MALONE. If you'll be so kind, yes. And may I ask who —
TANNER. Mr Roebuck Ramsden, a very old friend of your daughter-in-law.
MALONE. Happy to meet you, Mr Ramsden.
RAMSDEN. Thank you. Mr Tanner is also one of our circle.
MALONE. Glad to know you also, Mr Tanner.
TANNER. Thanks. [Malone and Ramsden go out very amicably through the little gate. Tanner calls to Octavius, who is wandering in the garden with Ann] Tavy! [Tavy comes to the steps, Tanner whispers loudly to him] Violet has married a financier of brigands. [Tanner hurries away to overtake Malone and Ramsden. Ann strolls to the steps with an idle impulse to torment Octavius].
ANN. Won't you go with them, Tavy?
OCTAVIUS. [tears suddenly flushing his eyes] You cut me to the heart, Ann, by wanting me to go [he comes down on the lawn to hide his face from her. She follows him caressingly].
ANN. Poor Ricky Ticky Tavy! Poor heart!
OCTAVIUS. It belongs to you, Ann. Forgive me: I must speak of it. I love you. You know I love you.
ANN. What's the good, Tavy? You know that my mother is determined that I shall marry Jack.
OCTAVIUS. [amazed] Jack!
ANN. It seems absurd, doesn't it?
OCTAVIUS. [with growing resentment] Do you mean to say that Jack has been playing with me all this time? That he has been urging me not to marry you because he intends to marry you himself?
ANN. [alarmed] No no: you mustn't lead him to believe that I said that: I don't for a moment think that Jack knows his own mind. But it's clear from my father's will that he wished me to marry Jack. And my mother is set on it.
OCTAVIUS. But you are not bound to sacrifice yourself always to the wishes of your parents.
ANN. My father loved me. My mother loves me. Surely their wishes are a better guide than my own selfishness.
OCTAVIUS. Oh, I know how unselfish you are, Ann. But believe me — though I know I am speaking in my own interest — there is another side to this question. Is it fair to Jack to marry him if you do not love him? Is it fair to destroy my happiness as well as your own if you can bring yourself to love me?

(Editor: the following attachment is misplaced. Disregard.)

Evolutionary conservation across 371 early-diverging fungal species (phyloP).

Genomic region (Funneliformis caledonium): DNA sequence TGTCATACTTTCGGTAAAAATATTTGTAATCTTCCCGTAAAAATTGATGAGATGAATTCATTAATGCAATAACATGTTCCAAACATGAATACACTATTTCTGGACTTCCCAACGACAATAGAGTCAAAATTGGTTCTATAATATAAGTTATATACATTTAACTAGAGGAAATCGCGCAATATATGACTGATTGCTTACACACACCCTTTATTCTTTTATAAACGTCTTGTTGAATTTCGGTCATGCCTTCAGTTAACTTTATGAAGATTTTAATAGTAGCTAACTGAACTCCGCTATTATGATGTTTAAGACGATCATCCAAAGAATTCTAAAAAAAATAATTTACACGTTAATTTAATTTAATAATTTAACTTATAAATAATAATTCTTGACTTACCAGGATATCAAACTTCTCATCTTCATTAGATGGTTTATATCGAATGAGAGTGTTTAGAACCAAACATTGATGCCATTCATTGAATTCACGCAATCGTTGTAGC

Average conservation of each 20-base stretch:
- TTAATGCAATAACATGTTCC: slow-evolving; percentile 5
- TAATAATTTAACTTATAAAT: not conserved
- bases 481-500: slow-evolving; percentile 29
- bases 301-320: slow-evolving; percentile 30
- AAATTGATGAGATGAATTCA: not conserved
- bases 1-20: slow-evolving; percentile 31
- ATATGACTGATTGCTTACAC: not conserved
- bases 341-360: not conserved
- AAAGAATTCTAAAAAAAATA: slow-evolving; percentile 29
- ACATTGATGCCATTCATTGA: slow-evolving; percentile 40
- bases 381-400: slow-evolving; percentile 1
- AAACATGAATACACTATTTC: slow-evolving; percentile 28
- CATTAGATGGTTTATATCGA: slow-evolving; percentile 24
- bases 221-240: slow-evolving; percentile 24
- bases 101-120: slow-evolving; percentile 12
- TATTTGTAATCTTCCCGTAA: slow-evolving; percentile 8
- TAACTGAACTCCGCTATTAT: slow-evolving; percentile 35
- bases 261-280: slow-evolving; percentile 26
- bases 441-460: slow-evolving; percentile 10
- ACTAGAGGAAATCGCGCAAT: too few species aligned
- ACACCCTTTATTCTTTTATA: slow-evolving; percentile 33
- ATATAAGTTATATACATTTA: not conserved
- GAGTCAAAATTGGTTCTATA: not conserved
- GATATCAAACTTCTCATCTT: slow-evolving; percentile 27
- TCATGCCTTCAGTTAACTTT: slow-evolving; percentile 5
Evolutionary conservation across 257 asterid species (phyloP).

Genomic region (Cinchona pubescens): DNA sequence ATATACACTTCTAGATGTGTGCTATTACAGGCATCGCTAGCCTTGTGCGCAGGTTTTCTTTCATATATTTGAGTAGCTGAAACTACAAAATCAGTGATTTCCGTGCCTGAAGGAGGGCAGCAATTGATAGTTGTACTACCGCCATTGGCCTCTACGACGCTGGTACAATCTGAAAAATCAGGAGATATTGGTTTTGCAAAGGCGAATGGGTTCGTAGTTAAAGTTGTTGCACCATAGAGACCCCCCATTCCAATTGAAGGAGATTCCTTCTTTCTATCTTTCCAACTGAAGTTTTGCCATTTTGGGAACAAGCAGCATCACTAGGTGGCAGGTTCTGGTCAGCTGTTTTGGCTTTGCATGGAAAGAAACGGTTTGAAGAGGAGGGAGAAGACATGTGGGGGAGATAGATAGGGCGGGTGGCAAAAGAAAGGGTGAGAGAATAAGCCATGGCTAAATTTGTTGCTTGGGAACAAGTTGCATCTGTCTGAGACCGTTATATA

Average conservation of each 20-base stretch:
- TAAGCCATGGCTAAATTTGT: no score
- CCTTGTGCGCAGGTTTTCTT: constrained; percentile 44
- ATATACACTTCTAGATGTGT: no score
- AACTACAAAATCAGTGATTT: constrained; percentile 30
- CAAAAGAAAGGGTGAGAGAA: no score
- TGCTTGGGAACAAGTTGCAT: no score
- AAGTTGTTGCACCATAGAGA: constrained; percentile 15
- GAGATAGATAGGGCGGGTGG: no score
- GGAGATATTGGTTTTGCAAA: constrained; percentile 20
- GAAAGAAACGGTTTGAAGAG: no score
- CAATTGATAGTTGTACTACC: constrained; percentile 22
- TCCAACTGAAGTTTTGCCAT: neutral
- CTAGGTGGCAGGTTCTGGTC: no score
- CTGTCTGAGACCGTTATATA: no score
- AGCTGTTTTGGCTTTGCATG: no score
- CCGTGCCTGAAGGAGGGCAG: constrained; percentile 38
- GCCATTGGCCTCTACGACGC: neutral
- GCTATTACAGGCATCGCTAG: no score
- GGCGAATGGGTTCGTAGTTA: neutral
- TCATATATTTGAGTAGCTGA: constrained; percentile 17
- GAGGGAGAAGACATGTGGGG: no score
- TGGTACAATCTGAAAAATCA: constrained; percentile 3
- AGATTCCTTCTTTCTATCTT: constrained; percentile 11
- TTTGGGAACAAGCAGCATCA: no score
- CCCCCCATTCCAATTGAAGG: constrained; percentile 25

ANN. [looking at him with a faint impulse of pity] Tavy, my dear, you are a nice creature — a good boy.
OCTAVIUS. [humiliated] Is that all?
ANN. [mischievously in spite of her pity] That's a great deal, I assure you. You would always worship the ground I trod on, wouldn't you?
OCTAVIUS. I do. It sounds ridiculous; but it's no exaggeration. I do; and I always shall.
ANN. Always is a long word, Tavy. You see, I shall have to live up always to your idea of my divinity; and I don't think I could do that if we were married. But if I marry Jack, you'll never be disillusioned — at least not until I grow too old.
OCTAVIUS. I too shall grow old, Ann. And when I am eighty, one white hair of the woman I love will make me tremble more than the thickest gold tress from the most beautiful young head.
ANN. [quite touched] Oh, that's poetry, Tavy, real poetry. It gives me that strange sudden sense of an echo from a former existence which always seems to me such a striking proof that we have immortal souls.
OCTAVIUS. Do you believe that is true?
ANN. Tavy, if it is to become true you must lose me as well as love me.
OCTAVIUS. Oh! [he hastily sits down at the little table and covers his face with his hands].
ANN. [with conviction] Tavy: I wouldn't for worlds destroy your illusions. I can neither take you nor let you go. I can see exactly what will suit you. You must be a sentimental old bachelor for my sake.
OCTAVIUS. [desperately] Ann: I'll kill myself.